30 the collapse of the great American newspaper
Call Number: PN 4888 .O85 M33 2007
Publication Date: 2007-07-26
The era of the big-city newspaper as a dependable beacon for the American people is over. A few stalwarts, including the New York Times and the Washington Post, remain true to the mission that has defined them for more than a century, but even they are in jeopardy. And what's happened to the others? Charles Madigan's -30- is the story of the decline of an important institution, the big-city American newspaper, told in a collection of incisive pieces by practitioners of the art and craft of journalism. At heart it's an insider's story, but with serious and vast consequences in the world beyond the newsroom.
America's Best Newspaper Writing: a collection of ASNE prizewinners
Call Number: PN 4726 .A485 2006
Publication Date: 2005-12-30
America's Best Newspaper Writing represents the "best-of-the-best" from 25 years of the American Society of Newspaper Editors (ASNE) Distinguished Writing Awards competition. With an emphasis on local reporting, new stories including more on crisis coverage, and pedagogical tools to help students become better writers, the second edition is the most useful and up-to-date anthology available for feature writing and introduction to journalism classes.
American Journalism: history, principles, practices
Call Number: PN 4853 .A48 2002
Publication Date: 2002-04-10
News consumers made cynical by sensationalist banners--AMERICA STRIKES BACK, THE TERROR OF ANTHRAX--and lurid leads might be surprised to learn that in 1690, the newspaper Publick Occurrences gossiped about the sexual indiscretions of French royalty or seasoned the story of missing children by adding that barbarous Indians were lurking about before the disappearance. Surprising, too, might be the media's steady adherence to, if continual tugging at, its philosophical and ethical moorings.These 39 essays, written and edited by the nation's leading professors of journalism, cover the theory and practice of print, radio, and TV news reporting. Politics and partisanship, press and the government, gender and the press corps, presidential coverage, war reportage, technology and news gathering, sensationalism: each subject is treated individually. Appropriate for interested lay persons, students, professors and reporters.Instructors considering this book for use in a course may request an examination copy here.
American Newspapers in the Nineteen Eighties
Call Number: PN 4867 .H9 1980
Publication Date: 1980-05-01
Coaching Writers: editors and reporters working together
Call Number: PN 4778 .C594 1992
Publication Date: 1991-11-01
How to improve newspaper reporting
Dr. Seuss Goes to War: the World War II editorial cartoons of Theodor Seuss Geisel
Call Number: D 745.2 .G45 2001
Publication Date: 2001-09-01
For decades, readers throughout the world have enjoyed the marvelous stories and illustrations of Theodor Seuss Geisel, better known as Dr. Seuss. But few know the work Geisel did as a political cartoonist during World War II, for the New York daily newspaper PM. In these extraordinarily trenchant cartoons, Geisel presents "a provocative history of wartime politics" (Entertainment Weekly). Dr. Seuss Goes to War features handsome, large-format reproductions of more than two hundred of Geisel’s cartoons, alongside "insightful" (Booklist) commentary by the historian Richard H. Minear that places them in the context of the national climate they reflect. Pulitzer Prizewinner Art Spiegelman’s introduction places Seuss firmly in the pantheon of the leading political cartoonists of our time.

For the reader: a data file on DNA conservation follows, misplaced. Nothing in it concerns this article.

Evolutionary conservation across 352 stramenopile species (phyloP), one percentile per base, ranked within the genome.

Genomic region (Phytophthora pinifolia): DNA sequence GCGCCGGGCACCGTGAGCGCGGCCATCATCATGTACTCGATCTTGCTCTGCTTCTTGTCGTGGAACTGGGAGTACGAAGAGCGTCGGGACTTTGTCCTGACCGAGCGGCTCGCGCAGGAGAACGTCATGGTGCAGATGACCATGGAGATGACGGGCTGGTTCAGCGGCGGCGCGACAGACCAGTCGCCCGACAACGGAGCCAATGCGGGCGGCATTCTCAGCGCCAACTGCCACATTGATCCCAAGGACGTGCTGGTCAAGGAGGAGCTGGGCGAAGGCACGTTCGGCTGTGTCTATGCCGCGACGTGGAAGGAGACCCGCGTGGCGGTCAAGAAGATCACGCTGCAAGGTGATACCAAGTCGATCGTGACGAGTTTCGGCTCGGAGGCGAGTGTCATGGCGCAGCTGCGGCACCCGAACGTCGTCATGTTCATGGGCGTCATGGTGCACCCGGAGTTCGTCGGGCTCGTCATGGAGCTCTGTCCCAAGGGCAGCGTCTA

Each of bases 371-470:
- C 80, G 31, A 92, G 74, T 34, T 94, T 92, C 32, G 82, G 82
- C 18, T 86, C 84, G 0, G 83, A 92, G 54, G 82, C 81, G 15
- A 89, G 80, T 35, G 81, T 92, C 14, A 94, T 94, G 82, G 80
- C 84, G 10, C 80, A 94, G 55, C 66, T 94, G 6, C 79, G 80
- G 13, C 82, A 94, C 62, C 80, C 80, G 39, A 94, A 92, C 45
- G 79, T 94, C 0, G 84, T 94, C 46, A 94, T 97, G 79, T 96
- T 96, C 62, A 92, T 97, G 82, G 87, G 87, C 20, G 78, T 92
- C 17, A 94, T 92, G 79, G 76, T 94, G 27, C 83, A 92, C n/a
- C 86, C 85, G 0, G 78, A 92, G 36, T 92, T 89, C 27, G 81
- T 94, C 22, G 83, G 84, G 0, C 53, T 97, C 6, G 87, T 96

Ethics and the Press : readings in mass media morality
Call Number: PN 4756 .E8
Publication Date: 1975-10-01
Freelancing for Newspapers writing for an overlooked market
Call Number: PN 2784 .F76 L53 2007
Publication Date: 2007-08-01
Pick up the Sunday paper and consider how many stories it takes to fill all those pages. How can any newspaper staff produce so many stories every day, every week, every month of the year and keep up with breaking news, too? They can’t. They use freelancers.This book serves as a guide to newspaper freelancing both for beginners and for more experienced writers who want to expand their markets.
Call Number: PN 4784 .H4 S39 2006
Publication Date: 2006-02-13
This book treats headline writing as a craft that can be learned, a skill that can be honed and perfected.nbsp;It examines in detail the basic elements of a headline and explains the best way to assemble them in order to write an arresting one. Sunil Saxena carefully examines the different kinds of headlines and the advantages and disadvantages of each style of writing. The book instructs the reader in the functions of a headline; the ways to write a headline; the different kinds of headlines;and the do's and don'ts of headline writing. The author also focuses on writing headlines for the Internet, a skill that is essential in the age of new media and technology.nbsp;All these have been taken from the Indian media.
Call Number: PN 4867 .S6 S6
Publication Date: 1973-06-01
A biography of the newspaper editor who crusaded against corruption, established the Pulitzer Prize, and founded the School of Journalism at Columbia University.
Call Number: D 811 .R634 2000
Publication Date: 2000-10-05
This is a Rooney's memoir of coming of age as a reporter and as a man during World War II - a story featured in The Greatest Generation - now in a hardcover gift edition. A first-hand account of one man's role in history, My War is a memoir from one of America's personalities. As a naive, young correspondent for The Stars and Stripes during World War II, Andy Rooney flew bomber missions, arrived in France during the D-Day invasion and crossed the Rhine with the Allied forces, traveled to Paris for the Liberation, and, as one of the first reporters into Buchenwald, witnessed the discovery of Hitler's concentration camps. Like so many of his generation, Rooney's life was changed forever by the war. Tom Brokaw featured Rooney's experiences in The Greatest Generation. Now, for the readers who would like to know the whole story, Rooney's own memoir, illustrated throughout with black-and-white photographs, is now available again in a hardcover edition.
News for All: America's coming-of-age with the press
Call Number: PN 4855 .L46 1995
Publication Date: 1995-11-09